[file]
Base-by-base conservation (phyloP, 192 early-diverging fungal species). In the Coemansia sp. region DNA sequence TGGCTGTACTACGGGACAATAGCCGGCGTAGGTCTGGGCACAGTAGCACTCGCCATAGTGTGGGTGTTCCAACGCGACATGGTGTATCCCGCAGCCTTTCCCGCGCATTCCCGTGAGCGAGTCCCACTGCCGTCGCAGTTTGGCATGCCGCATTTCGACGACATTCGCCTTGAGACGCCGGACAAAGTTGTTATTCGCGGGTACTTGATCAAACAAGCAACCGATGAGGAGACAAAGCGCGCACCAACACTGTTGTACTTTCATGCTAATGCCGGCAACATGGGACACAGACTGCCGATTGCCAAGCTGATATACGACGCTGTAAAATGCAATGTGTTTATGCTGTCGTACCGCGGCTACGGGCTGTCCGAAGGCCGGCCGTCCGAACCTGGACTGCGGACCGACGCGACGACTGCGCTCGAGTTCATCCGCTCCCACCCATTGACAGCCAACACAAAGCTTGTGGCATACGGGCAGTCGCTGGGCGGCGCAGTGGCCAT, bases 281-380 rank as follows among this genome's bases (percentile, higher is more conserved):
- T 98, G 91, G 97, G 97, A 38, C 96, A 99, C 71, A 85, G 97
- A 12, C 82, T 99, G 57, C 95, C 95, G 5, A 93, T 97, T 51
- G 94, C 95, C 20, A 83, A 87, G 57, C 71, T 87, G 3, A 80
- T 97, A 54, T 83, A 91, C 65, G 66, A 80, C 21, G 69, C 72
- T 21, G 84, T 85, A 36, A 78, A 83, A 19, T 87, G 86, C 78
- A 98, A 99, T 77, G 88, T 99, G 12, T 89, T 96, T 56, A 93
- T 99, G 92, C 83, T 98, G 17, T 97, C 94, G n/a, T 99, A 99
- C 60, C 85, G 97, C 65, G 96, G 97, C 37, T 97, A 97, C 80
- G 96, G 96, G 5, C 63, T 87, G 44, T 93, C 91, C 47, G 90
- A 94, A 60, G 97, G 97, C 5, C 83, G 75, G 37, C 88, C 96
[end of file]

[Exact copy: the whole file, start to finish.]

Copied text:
Base-by-base conservation (phyloP, 192 early-diverging fungal species). In the Coemansia sp. region DNA sequence TGGCTGTACTACGGGACAATAGCCGGCGTAGGTCTGGGCACAGTAGCACTCGCCATAGTGTGGGTGTTCCAACGCGACATGGTGTATCCCGCAGCCTTTCCCGCGCATTCCCGTGAGCGAGTCCCACTGCCGTCGCAGTTTGGCATGCCGCATTTCGACGACATTCGCCTTGAGACGCCGGACAAAGTTGTTATTCGCGGGTACTTGATCAAACAAGCAACCGATGAGGAGACAAAGCGCGCACCAACACTGTTGTACTTTCATGCTAATGCCGGCAACATGGGACACAGACTGCCGATTGCCAAGCTGATATACGACGCTGTAAAATGCAATGTGTTTATGCTGTCGTACCGCGGCTACGGGCTGTCCGAAGGCCGGCCGTCCGAACCTGGACTGCGGACCGACGCGACGACTGCGCTCGAGTTCATCCGCTCCCACCCATTGACAGCCAACACAAAGCTTGTGGCATACGGGCAGTCGCTGGGCGGCGCAGTGGCCAT, bases 281-380 rank as follows among this genome's bases (percentile, higher is more conserved):
- T 98, G 91, G 97, G 97, A 38, C 96, A 99, C 71, A 85, G 97
- A 12, C 82, T 99, G 57, C 95, C 95, G 5, A 93, T 97, T 51
- G 94, C 95, C 20, A 83, A 87, G 57, C 71, T 87, G 3, A 80
- T 97, A 54, T 83, A 91, C 65, G 66, A 80, C 21, G 69, C 72
- T 21, G 84, T 85, A 36, A 78, A 83, A 19, T 87, G 86, C 78
- A 98, A 99, T 77, G 88, T 99, G 12, T 89, T 96, T 56, A 93
- T 99, G 92, C 83, T 98, G 17, T 97, C 94, G n/a, T 99, A 99
- C 60, C 85, G 97, C 65, G 96, G 97, C 37, T 97, A 97, C 80
- G 96, G 96, G 5, C 63, T 87, G 44, T 93, C 91, C 47, G 90
- A 94, A 60, G 97, G 97, C 5, C 83, G 75, G 37, C 88, C 96